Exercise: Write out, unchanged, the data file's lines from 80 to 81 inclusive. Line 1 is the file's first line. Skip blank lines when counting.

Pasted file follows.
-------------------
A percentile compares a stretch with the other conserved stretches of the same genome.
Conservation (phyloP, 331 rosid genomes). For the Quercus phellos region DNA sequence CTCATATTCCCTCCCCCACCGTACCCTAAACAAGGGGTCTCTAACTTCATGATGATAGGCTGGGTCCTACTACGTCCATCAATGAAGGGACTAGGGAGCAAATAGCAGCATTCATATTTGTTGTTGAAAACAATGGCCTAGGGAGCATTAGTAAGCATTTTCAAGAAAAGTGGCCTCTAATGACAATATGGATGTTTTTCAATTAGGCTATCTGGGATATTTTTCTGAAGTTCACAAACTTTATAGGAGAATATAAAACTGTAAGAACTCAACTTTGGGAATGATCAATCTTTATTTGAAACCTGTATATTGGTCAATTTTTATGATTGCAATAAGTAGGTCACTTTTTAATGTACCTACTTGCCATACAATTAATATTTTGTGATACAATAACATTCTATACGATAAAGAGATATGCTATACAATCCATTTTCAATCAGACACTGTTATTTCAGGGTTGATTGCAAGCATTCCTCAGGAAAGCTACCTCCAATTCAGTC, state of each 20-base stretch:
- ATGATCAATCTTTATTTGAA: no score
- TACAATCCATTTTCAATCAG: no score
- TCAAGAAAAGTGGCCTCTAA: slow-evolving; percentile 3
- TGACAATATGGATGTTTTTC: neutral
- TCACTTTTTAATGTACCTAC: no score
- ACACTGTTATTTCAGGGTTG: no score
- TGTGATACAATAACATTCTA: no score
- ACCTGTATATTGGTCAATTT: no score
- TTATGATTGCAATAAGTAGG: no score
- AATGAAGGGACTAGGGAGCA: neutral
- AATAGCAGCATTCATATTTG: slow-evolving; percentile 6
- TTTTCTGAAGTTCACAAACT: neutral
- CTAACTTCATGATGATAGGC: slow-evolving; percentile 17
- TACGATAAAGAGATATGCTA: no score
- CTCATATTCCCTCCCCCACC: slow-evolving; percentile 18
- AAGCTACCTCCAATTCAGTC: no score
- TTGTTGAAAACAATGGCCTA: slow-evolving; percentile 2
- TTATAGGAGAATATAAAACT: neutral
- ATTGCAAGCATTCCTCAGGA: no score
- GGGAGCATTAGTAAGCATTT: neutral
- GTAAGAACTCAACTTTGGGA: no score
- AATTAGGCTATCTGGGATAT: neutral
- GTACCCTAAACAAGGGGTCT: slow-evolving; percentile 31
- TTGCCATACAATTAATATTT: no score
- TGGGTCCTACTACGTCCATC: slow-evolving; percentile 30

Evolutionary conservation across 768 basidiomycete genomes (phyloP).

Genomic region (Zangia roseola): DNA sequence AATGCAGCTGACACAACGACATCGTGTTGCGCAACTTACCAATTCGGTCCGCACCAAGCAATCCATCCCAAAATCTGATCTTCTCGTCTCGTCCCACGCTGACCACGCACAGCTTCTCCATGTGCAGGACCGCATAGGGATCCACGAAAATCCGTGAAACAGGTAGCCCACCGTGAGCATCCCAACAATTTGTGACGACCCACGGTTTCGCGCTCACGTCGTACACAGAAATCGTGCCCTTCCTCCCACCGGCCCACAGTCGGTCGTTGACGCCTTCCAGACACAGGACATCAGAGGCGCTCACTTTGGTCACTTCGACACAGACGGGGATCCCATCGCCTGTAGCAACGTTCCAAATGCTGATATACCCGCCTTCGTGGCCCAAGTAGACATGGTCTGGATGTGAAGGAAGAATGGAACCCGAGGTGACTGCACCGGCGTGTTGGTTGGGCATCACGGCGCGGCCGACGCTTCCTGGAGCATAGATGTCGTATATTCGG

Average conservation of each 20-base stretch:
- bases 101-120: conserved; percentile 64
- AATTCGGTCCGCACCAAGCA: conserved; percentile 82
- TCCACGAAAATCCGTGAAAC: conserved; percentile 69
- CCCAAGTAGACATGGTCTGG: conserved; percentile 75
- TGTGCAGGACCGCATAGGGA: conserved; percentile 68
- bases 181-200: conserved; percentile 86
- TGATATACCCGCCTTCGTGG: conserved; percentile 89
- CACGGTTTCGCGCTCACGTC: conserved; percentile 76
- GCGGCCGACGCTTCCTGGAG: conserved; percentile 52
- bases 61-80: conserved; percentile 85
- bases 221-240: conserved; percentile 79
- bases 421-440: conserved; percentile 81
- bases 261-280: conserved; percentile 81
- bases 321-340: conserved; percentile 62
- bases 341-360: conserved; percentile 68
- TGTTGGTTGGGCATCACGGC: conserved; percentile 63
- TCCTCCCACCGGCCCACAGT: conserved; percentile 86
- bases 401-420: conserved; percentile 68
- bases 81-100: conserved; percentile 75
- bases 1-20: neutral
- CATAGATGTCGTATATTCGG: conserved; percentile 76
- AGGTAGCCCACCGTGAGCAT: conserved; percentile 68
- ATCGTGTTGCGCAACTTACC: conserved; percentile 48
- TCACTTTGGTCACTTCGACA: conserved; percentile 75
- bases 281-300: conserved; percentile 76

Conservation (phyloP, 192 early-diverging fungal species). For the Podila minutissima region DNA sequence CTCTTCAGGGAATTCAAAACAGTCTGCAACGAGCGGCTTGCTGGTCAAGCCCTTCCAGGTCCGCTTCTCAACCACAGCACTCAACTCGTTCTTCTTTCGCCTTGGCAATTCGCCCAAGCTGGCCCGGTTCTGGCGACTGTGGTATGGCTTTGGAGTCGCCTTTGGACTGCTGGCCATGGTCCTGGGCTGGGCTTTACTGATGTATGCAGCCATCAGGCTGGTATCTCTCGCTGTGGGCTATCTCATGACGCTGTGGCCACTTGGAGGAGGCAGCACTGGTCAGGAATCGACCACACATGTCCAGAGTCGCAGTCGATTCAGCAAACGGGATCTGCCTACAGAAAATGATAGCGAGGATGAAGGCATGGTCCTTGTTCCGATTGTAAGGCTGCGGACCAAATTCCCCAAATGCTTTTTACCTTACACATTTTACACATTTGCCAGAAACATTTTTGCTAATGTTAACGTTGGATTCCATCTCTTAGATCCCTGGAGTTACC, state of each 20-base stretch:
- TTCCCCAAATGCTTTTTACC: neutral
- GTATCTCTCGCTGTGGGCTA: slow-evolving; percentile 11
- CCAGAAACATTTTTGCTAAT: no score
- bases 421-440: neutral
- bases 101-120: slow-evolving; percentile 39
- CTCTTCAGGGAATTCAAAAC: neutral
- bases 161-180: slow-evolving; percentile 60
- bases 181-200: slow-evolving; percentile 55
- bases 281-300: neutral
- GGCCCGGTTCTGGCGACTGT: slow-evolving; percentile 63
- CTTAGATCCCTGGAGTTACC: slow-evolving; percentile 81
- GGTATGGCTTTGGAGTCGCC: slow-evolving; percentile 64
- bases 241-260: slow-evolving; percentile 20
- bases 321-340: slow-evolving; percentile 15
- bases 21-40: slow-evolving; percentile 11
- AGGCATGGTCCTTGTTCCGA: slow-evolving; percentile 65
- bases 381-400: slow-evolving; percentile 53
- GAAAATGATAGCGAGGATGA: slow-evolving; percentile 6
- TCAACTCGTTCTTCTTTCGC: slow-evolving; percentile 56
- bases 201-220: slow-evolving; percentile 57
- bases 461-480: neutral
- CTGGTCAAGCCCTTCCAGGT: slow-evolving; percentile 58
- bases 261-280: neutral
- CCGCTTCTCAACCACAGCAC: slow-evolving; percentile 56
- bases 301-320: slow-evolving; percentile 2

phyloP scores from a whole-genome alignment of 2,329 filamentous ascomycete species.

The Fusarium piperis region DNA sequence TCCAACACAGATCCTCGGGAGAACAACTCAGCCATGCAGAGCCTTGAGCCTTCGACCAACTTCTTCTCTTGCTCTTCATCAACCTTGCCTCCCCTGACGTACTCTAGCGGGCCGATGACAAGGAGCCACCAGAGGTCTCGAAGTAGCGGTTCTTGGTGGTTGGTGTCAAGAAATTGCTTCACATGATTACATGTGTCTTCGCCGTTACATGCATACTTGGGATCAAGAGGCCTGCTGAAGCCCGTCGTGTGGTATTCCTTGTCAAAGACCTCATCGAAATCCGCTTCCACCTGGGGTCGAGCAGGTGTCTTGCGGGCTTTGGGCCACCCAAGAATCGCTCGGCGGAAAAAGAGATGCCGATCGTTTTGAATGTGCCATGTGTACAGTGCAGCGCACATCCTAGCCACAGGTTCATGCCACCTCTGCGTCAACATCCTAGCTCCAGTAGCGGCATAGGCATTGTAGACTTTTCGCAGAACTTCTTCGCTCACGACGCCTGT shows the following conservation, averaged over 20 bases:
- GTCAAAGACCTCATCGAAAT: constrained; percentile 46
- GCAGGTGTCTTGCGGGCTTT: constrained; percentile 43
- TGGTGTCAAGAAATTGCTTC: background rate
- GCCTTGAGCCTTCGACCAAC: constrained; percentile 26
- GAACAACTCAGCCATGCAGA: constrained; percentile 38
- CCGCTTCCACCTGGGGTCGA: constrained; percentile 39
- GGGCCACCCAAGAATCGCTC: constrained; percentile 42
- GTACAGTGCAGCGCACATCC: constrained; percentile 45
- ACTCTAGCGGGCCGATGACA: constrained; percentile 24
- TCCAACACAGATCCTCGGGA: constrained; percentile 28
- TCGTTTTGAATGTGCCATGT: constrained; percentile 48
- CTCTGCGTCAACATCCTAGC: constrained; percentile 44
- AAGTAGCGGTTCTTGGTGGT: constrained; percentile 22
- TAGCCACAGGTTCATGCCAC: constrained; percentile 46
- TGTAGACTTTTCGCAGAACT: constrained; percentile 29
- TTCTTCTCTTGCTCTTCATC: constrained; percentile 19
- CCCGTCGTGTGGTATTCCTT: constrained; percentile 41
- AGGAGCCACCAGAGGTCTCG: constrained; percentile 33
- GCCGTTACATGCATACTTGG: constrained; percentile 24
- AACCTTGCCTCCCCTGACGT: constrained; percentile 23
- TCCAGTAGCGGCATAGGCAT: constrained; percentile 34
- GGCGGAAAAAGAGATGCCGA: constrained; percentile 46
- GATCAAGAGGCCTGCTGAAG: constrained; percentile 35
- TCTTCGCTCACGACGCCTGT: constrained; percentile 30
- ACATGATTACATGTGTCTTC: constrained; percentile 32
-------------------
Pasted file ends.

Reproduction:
- CCGCTTCTCAACCACAGCAC: slow-evolving; percentile 56
- bases 301-320: slow-evolving; percentile 2